Finding swimming pools in Australia
Information about built environments is extremely valuable to insurance companies, tax assessors, and public agencies, as it empowers a wide range of decision-making including urban and regional planning and management, risk estimation, and emergency response. Extracting this information using human analysts to scour satellite imagery is prohibitively expensive and time consuming. Feature extraction and machine learning algorithms are the only viable way to perform this type of attribution at scale.
This is why the Australian company PSMA teamed up with DG to develop the product Geoscape: a diverse set of building attributes including height, rooftop material, solar panel installation and presence of a swimming pool in the property across the entire Australian continent.
We’ll demonstrate how we used deep learning on GBDX to identify swimming pools in thousands of properties across Adelaide, a major city on the southern coast of Australia with a population of approximately one million. The result: 31071 of the 670784 properties we classified contain pools; approximately 4.6%. This is more or less consistent with the Australian Bureau of Statistics data for households with a pool in South Australia. Compare this with the corresponding figure for New South Wales which is upwards of 10%. Given the similar arid or semi-arid climate, could we identify other reasons for the discrepancy? A little digging into the regions’ economic health might provide some clues: New South Wales has a significantly higher average annual income compared to South Australia. Given the installation and maintenance costs of a swimming pool, their number could be a potential indicator of economic health!
Property boundaries in Adelaide. Green/red indicate presence/absence of pool.
Our GBDX workflow is shown in the following figure.
Platform workflow for property classification.
The workflow begins with the file properties.geojson. This file contains a collection of polygons in (longitude, latitude) coordinates, each representing a property. Each polygon has two attributes: an image_id, which determines the DG catalog id of the satellite image corresponding to that polygon, and a feature_id, which is simply a number that uniquely identifies that property. In this example, the file only contains properties from a single WV03 image over Adelaide, Australia, with catalog id 1040010014800C00.
The main idea is to label a small percentage of the property parcels using crowdsourcing in order to create a training set train.geojson. We then use train.geojson to train a CNN-based classifier to identify the presence of a swimming pool in each of the remaining unlabeled properties of properties.geojson (referred to as target.geojson). For object classification at a continental or global scale this procedure is a must; it would be virtually impossible to label millions of properties manually in a reasonable amount of time.
Before executing the workflow, the raw image has to be ordered from the factory and processed into a format that is viewable and also usable by a machine learning algorithm. The last part is trickier than it sounds. We lovingly refer to it as UGHLi: Undifferentiated Geospatial Heavy Lifting. In this example, it involves orthorectification, atmospheric compensation, pansharpening and dynamic range adjustment; all this can be achieved with a single GBDX task, AOP_Strip_Processor. You can explore the image below or click here for a full page view.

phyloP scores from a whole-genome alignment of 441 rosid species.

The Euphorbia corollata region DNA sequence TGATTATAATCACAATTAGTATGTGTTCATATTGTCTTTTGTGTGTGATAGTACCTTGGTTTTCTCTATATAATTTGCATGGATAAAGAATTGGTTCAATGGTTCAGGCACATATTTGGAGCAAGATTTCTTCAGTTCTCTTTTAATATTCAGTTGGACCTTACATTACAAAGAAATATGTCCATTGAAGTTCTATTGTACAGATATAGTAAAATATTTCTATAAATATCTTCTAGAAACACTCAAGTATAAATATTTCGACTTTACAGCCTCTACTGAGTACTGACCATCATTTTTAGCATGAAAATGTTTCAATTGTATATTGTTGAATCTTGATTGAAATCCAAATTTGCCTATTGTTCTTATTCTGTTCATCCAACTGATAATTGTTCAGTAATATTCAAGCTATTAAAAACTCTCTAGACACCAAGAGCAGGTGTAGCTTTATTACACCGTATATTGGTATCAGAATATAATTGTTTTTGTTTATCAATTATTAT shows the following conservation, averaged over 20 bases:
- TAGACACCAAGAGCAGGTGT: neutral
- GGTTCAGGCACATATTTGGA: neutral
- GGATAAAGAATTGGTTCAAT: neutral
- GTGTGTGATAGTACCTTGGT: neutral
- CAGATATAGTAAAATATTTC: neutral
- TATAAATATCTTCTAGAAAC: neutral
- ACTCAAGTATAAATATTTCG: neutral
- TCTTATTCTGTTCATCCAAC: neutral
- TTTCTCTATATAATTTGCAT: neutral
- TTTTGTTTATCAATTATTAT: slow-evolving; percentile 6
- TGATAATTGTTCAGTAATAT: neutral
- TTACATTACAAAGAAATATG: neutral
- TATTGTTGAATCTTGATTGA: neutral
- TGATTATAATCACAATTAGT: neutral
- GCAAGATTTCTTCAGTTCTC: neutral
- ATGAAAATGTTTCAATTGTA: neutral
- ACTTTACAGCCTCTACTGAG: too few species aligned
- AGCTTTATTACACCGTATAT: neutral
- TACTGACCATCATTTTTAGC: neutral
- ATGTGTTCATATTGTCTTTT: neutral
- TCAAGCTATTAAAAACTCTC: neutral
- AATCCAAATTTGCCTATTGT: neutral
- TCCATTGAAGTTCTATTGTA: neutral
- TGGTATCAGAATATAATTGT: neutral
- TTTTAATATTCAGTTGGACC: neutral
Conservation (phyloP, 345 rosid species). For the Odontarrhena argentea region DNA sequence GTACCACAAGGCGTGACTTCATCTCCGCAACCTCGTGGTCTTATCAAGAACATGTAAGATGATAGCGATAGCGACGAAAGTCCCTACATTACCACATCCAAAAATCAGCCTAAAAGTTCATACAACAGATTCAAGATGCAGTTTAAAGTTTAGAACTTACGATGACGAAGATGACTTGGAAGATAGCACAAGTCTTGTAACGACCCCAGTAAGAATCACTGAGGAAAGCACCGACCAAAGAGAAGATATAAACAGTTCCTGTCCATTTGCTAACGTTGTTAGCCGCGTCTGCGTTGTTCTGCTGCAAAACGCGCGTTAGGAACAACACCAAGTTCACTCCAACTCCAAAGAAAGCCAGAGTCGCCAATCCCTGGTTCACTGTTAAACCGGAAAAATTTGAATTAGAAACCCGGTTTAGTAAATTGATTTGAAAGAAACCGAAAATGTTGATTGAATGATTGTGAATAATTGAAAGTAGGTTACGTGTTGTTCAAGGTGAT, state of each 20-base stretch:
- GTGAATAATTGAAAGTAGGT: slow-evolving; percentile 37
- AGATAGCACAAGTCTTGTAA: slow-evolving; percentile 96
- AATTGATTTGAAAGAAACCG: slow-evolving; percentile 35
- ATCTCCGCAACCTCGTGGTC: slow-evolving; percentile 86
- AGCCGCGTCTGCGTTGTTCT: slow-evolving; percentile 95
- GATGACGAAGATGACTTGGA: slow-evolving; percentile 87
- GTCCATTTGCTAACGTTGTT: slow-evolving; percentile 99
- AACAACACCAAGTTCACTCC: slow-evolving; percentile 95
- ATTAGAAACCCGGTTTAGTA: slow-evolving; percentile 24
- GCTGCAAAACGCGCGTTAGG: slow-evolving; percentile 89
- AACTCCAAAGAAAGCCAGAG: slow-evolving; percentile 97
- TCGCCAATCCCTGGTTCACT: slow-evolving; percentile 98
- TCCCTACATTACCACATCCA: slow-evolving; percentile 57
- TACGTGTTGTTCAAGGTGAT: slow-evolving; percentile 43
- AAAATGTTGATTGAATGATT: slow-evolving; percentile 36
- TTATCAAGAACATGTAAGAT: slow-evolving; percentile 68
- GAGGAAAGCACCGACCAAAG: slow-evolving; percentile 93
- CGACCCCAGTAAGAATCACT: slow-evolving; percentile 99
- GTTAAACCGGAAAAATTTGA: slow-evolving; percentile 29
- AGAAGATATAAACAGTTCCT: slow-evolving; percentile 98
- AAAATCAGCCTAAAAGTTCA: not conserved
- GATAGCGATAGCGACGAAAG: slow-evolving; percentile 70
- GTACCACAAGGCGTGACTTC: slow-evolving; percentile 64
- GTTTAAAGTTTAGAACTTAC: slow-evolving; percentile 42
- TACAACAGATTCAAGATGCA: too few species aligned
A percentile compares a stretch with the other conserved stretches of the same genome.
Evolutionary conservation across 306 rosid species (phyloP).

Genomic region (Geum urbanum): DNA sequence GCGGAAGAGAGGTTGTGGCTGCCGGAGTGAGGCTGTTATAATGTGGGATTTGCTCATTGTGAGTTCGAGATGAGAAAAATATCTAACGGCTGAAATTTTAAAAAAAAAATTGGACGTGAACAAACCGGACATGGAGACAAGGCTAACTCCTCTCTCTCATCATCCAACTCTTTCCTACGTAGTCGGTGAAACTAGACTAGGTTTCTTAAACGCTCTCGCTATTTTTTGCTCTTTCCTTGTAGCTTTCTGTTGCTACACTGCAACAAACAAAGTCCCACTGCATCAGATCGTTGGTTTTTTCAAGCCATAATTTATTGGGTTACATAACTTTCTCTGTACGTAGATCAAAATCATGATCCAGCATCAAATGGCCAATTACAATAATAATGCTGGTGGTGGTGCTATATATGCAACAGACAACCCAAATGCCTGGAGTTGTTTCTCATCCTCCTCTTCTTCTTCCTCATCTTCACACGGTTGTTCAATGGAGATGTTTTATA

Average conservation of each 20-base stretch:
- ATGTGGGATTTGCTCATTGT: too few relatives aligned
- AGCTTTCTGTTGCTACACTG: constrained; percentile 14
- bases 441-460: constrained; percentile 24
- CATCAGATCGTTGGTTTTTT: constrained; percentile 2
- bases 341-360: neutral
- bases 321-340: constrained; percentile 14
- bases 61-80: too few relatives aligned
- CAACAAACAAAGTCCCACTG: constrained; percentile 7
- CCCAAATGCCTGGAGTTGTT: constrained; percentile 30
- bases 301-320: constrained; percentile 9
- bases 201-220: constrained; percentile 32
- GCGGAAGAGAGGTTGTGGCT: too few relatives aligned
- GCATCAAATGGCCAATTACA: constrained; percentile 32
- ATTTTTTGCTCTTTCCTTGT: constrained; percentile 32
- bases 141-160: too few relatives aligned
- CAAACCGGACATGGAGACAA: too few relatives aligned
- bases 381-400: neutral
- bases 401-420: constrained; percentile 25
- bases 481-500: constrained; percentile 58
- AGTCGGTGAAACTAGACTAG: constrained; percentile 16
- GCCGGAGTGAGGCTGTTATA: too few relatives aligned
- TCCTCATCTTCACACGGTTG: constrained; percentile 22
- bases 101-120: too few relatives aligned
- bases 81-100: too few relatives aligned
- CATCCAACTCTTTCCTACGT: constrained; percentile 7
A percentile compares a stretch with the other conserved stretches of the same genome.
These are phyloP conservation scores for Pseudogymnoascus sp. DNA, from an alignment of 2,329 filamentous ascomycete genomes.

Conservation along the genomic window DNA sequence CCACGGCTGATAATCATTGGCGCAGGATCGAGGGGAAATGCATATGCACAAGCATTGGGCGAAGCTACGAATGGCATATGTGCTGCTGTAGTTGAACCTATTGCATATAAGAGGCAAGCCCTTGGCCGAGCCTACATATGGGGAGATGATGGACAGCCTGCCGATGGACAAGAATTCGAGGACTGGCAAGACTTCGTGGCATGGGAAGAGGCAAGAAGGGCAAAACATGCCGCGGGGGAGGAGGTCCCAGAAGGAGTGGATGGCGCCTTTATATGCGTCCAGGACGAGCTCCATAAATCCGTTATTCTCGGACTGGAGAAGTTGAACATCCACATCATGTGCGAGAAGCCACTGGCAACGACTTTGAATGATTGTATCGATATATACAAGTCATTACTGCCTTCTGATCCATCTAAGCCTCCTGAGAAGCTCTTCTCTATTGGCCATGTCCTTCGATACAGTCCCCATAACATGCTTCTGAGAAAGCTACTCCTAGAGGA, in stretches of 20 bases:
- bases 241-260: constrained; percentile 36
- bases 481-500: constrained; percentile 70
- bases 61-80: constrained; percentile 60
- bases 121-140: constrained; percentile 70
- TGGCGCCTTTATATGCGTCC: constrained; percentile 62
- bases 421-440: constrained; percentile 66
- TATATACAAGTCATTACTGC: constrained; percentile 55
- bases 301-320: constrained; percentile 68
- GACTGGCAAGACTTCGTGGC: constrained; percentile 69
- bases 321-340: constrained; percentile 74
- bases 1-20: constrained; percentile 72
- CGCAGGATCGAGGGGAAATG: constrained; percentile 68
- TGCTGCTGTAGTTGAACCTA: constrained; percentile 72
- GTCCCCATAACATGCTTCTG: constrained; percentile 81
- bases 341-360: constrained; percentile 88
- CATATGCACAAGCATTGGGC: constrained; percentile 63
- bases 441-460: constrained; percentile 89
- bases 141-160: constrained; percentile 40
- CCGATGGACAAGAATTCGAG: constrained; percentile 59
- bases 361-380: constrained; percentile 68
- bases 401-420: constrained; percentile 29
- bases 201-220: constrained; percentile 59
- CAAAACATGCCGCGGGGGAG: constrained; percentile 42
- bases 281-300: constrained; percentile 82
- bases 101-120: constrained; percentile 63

The workflow requires three inputs.
A collection of labeled polygons in geojson format (the training data). In this example, the labeled properties are found in train.geojson.
A sample of labeled properties.
A collection of polygons which will be classified, in geojson format (the target data). In this example, the properties to be classified are found in target.geojson.
A sample of properties to be classified.
The UGHLi’d image(s) which the polygons in the training and target data overlay, in GeoTiff format. In this example, it’s the Adelaide image.
The workflow involves two tasks.
train-cnn-classifier: Trains a CNN classifier on the polygons in train.geojson. Required inputs are train.geojson, associated image strips, and class names as a string argument. This task returns the architecture and weights of the trained model.
train-cnn-classifier takes train.geojson and imagery, and produces a trained CNN classifier.
deploy-cnn-classifier: Deploys a trained CNN model on target.geojson. Requires a trained model, target.geojson, and associated image strips, and returns classified.geojson. deploy-cnn-classifier can classify approximately 250,000 polygons per hour.
deploy-cnn-classifier takes a model, target.geojson and imagery, and produces classified.geojson.
The workflow has two outputs.
A trained keras model, which contains the model architecture, the final weights, a test report and the weights after each training epoch:
/trained_model ├── model_arch.json ├── model_weights.h5 ├── test_report.txt └── model_weights ├── round_1 │ └── weights after each epoch └── round_2 └── weights after each epoch
More information on the model architecture can be found here.
The file classified.geojson which includes all the properties in target.geojson classified in ‘Swimming pool’ and ‘No swimming pool’.
Putting everything together
The entire workflow can be found here. The workflow executes train-cnn-classifier and deploy-cnn-classifier in sequence, and saves the outputs in S3.
Visualizing the results
This is a small example of what is possible on GBDX. Once a trained model is obtained, it can be deployed on properties over hundreds or thousands of different images in parallel. Continental scale classification becomes a matter of hours.
GBDX allows large scale parallelization.
In order to exploit the power of GBDX, an algorithm must be packaged into a GBDX task. The procedure is described here in detail. Get after it!